Cat Soup

If it’s a special celebration or holiday, like New Year’s Eve, many people like to include the cat in the festivities, and there are a few alternatives to alcohol that you can use that are safe and enjoyable to your cat. Cat soup is a perfect example, and these inexpensive treats are healthy, and your cat will love them. Several brands produce many flavors, so it should not be hard to find one your cat loves. The liquid texture of soup will make your cat feel like one of the family.

Calming Pheromones

If you like to relax after a long day, but your cat likes to run around, you can try using a calming pheromone to calm your cat during this time instead of giving them alcohol. Most pheromones plug into the wall, but others are sprays that you can deliver where you need them. While pheromones don’t affect some cats, they will help most cats. Some brands can help cats get along or get your cat to stop scratching furniture, and they are completely safe to use around your pet, though you shouldn’t spray it directly on them.


Catnip is extremely inexpensive, easy to find, and works on at least half of cats. While some cats are not sensitive to this natural herb, it makes many others run around and act silly, just like if they were consuming alcohol. Catnip only lasts a few minutes but is completely safe, and you can even grow it in your garden to have access to the fresh plant.

Cat Wine

One of the most fun alternatives to feeding your cat alcohol is to give them a cat wine. While not as easy to find as the soup or even the pheromones, cat wine can be the perfect solution to your New Years’ Eve festivities and birthday parties. Cat Wine is non-toxic and safe for your cat to consume. Most brands use catnip in the ingredients so the cat will appear to get drunk, just like when drinking the real thing.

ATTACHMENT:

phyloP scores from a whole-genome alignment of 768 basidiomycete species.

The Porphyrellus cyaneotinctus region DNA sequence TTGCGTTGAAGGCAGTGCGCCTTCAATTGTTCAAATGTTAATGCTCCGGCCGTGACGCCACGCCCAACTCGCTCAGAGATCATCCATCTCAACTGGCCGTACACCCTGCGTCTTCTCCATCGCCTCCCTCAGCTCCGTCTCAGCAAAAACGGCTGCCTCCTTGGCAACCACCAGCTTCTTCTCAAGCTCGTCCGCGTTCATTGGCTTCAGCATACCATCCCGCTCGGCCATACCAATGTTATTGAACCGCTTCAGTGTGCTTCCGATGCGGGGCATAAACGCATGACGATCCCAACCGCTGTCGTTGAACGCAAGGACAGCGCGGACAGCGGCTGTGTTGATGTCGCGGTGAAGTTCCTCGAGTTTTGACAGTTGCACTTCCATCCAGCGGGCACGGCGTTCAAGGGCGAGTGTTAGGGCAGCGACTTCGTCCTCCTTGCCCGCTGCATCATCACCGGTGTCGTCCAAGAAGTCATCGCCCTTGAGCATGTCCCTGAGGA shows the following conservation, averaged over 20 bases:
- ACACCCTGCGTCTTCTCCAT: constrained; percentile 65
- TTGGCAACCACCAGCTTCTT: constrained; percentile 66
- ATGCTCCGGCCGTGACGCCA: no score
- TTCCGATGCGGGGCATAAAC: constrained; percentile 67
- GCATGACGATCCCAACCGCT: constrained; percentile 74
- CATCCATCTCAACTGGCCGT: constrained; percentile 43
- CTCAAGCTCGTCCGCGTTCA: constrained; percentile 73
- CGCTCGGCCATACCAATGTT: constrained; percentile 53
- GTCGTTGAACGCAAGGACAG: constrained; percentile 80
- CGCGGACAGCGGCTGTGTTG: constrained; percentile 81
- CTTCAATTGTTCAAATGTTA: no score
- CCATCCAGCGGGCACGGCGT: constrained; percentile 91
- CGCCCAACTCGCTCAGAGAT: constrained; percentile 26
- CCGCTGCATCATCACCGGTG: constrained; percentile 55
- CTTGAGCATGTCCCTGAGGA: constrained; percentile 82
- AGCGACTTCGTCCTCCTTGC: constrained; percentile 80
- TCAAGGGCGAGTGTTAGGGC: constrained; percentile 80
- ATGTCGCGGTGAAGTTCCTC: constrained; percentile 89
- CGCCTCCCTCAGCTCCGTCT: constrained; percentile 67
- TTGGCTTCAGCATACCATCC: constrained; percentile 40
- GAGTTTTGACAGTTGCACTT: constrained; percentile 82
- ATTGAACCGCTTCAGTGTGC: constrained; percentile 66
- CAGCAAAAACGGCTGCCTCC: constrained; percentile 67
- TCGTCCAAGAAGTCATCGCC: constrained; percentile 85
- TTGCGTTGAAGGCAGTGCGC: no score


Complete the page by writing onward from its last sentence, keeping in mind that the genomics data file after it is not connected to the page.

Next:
While many people like to share alcohol with their cats, doing so can be deadly and almost always results in the cat getting ill. Even a small amount can cause disorientation, loss of control over bodily functions, and many other signs. If you suspect your cat drank some alcohol or came into contact with it in any way, it’s important to call your vet to see what steps you should take immediately to see what you should do before your cat starts suffering from ill-health. If your cat has an empty stomach, you can begin seeing alcohol intoxication signs in as little as 15 minutes. However, a cat that has just eaten dinner can take up to two hours to become sick. We recommend sticking to the alternatives when looking to celebrate with your cat to make sure your happy day is safe and healthy for everyone.

We hope you have enjoyed our look into the safety of feeding your cat this popular beverage. If we have helped make your cat feel more included in your celebrations, please share this discussion about feeding cats alcohol on Facebook and Twitter.

Looking for more guides on what your cat can have? Try: